U.S. Navy Photograph
Prior to entering the protective rain squall, SAINT LO also came under intense gunfire from the battleships. Upon exiting the rain squall on the task unit's run to the south, she was nearest the Japanese until a new course change placed her on the unengaged starboard side, furthest from the enemy heavy cruisers and battleships. Her new position within the task unit enabled her to survive the surface action with relatively little damage. However, about ninety minutes after the surface action had concluded, Taffy III was set upon by kamikaze aircraft. SAINT LO was chosen as a primary target and a bomb-lain "Zeke 52" suicide plane crashed through her flight deck with catastrophic results. Powerful internal explosions followed and about 30 minutes later, SAINT LO sank into the Philippine Trench, the second CVE of Taffy III to be lost that day.
|Length||512 feet 3 inches|
|Draft||22 feet 6 inches|
|Flight Deck||498 x 108 feet|
|Aircraft||18 FM-2 General Motors fighters
12 TBM-1C General Motors torpedo bombers
|Armament||1 5-inch GP gun
8 twin 40mm AA guns
20 20mm AA guns
|Laid Down||23 January 1943|
|Launched||17 August 1943|
|Commissioned||23 October 1943|
SAINT LO was named for a decisive American victory in France when the town of heavily fortified Saint Lo, France was captured on 18 July 1944.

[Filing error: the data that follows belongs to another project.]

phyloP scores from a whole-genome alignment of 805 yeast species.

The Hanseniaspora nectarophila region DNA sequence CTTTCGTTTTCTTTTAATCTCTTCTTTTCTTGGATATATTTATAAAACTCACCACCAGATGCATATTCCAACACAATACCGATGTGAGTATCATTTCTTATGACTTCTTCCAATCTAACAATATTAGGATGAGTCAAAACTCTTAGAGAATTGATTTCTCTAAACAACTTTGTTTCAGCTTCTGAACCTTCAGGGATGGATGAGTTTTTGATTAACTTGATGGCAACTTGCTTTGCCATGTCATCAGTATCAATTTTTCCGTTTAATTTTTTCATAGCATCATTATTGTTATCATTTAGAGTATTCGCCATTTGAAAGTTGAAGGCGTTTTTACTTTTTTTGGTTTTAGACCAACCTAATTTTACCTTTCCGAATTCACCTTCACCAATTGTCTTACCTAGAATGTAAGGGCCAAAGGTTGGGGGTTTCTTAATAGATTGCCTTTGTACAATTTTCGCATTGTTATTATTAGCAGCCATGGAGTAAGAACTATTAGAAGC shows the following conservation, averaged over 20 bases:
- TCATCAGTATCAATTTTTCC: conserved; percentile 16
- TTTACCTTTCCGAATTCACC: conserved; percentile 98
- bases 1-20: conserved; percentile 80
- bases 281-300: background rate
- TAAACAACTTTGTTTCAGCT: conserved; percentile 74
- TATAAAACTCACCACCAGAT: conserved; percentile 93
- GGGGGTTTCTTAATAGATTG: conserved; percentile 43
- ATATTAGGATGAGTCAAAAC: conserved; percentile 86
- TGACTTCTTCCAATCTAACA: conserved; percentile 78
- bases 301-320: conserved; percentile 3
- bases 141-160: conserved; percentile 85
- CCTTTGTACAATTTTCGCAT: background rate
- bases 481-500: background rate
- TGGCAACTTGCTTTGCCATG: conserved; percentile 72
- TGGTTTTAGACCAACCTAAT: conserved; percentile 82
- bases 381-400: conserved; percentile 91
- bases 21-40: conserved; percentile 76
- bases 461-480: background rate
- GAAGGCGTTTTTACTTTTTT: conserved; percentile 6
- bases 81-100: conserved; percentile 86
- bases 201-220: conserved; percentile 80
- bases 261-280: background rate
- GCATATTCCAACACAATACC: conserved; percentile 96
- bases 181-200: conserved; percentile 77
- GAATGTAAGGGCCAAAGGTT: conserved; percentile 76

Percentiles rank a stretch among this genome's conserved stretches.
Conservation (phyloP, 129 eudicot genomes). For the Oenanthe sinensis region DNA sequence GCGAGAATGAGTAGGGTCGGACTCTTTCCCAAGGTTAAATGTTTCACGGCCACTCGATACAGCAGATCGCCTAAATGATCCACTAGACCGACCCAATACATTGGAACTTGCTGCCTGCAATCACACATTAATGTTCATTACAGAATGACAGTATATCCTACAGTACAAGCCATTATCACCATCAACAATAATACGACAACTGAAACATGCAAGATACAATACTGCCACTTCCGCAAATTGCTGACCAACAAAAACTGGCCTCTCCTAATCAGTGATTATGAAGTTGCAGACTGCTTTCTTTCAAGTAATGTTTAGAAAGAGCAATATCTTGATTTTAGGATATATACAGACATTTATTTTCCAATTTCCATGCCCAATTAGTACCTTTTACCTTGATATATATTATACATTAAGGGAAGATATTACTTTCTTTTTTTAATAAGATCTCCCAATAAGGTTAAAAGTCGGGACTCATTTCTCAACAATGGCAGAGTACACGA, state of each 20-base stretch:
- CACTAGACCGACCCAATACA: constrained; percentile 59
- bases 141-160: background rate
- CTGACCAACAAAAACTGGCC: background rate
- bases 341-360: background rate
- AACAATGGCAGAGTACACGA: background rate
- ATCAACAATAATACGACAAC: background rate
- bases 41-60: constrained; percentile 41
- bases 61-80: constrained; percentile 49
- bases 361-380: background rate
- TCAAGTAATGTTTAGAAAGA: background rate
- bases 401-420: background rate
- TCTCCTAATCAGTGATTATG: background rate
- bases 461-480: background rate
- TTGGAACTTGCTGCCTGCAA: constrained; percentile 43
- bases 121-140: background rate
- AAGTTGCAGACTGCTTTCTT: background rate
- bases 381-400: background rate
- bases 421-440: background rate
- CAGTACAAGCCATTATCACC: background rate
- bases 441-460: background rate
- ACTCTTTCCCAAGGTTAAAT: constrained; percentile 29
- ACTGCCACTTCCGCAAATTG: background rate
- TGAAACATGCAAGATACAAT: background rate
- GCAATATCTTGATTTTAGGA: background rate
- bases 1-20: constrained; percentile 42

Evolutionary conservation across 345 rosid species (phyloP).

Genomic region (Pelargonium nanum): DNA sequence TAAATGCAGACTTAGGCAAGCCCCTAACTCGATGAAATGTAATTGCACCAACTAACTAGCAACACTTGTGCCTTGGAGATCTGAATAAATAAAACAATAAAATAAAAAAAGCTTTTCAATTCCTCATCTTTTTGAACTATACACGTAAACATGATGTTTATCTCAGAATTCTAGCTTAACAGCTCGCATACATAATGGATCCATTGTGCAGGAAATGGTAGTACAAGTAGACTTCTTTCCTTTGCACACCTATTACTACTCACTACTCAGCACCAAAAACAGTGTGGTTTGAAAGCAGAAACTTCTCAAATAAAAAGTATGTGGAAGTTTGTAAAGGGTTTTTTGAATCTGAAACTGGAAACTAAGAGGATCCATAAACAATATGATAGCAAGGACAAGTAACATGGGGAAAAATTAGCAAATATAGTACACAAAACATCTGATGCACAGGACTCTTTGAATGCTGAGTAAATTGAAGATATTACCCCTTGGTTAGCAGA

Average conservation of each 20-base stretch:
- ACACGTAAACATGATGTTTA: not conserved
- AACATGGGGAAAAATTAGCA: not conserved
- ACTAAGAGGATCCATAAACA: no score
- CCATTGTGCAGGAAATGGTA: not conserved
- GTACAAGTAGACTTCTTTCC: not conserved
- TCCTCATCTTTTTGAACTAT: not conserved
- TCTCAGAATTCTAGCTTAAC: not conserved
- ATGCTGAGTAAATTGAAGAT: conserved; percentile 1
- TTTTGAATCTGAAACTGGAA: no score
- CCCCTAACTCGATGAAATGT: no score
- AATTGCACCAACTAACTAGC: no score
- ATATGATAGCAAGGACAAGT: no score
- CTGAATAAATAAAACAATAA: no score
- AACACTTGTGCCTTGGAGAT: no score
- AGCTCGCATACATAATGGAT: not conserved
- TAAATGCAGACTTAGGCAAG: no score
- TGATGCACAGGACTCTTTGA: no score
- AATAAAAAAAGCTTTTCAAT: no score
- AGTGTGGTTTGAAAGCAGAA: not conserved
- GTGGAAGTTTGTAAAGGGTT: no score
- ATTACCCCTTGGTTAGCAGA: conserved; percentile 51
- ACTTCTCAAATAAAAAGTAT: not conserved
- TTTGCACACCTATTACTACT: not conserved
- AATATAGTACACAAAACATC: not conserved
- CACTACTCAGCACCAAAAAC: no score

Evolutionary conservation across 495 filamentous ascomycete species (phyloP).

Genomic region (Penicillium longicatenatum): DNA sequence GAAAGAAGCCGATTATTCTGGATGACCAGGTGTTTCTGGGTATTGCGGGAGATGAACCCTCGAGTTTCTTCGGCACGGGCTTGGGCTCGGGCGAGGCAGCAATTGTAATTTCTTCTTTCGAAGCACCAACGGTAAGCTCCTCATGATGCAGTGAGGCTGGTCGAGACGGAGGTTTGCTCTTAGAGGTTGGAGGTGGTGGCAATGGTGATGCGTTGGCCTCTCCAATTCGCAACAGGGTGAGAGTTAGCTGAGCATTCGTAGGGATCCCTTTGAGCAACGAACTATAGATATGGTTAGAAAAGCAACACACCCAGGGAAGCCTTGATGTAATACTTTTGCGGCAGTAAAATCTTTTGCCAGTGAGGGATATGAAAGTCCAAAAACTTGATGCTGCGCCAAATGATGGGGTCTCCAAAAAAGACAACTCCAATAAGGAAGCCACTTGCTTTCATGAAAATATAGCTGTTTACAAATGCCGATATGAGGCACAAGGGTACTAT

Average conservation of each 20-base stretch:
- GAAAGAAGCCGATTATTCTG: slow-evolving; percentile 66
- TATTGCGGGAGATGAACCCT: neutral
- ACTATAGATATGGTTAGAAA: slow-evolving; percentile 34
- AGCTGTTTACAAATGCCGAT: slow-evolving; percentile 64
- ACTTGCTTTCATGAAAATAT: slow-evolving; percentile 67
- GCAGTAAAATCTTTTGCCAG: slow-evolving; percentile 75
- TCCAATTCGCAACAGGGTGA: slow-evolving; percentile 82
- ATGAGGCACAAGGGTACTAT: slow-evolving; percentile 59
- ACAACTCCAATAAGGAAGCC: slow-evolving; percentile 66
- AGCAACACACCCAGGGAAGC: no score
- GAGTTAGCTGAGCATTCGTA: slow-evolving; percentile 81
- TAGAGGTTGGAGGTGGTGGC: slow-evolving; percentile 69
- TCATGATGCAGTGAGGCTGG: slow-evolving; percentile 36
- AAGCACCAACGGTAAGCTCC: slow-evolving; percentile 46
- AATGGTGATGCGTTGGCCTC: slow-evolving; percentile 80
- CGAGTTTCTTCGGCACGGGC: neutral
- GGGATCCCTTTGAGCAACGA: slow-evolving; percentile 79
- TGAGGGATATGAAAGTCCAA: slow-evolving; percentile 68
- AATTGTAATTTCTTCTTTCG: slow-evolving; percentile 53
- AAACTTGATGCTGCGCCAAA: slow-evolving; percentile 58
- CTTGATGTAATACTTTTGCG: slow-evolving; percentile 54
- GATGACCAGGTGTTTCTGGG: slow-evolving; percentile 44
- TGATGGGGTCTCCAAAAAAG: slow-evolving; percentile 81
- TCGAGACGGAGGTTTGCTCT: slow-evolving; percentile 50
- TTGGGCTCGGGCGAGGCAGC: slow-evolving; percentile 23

SAINT LO was originally named MIDWAY. The second ship to bear this name, MIDWAY was laid down as CHOPIN BAY on January 23, 1943; renamed MIDWAY on April 3, 1943, and was launched on August 17, 1943. She was sponsored by Mrs. Howard Nixon Cutler and commissioned on October 23, 1943 with Captain F. J. McKenna in command. Composite Squadron VC-65, commanded by LCDR R. M. Jones, consisted of 18 FM-2 Wildcat fighters and 12 TBM-1C Avenger torpedo bombers.
After shakedown on the west coast and two voyages to Pearl Harbor and one to Australia carrying replacement aircraft, MIDWAY joined RADM Bogan's Carrier Support Group 1 in June 1944 for the conquest of the Marianas.
MIDWAY furnished air coverage for transports and participated in strikes on Saipan on June 15, 1944. She then joined the attack on Tinian on July 23 where she furnished air support for ground forces and maintained an anti-submarine patrol.
On September 13 she sortied for the invasion of Morotai. Catapulting her first plane to support the landings on September 15, she continued to assist American troops ashore and to provide cover for the transports through the 23rd.
After a refueling period MIDWAY resumed air operations in the Palaus until returning to Seeadler Harbor on October 3rd. Word then arrived that the escort carrier had been renamed SAINT LO on October 10, to free the name MIDWAY for a new giant attack carrier and to commemorate an important victory of American troops in France, who had captured the strongly defended town of Saint Lo on July 18, 1944.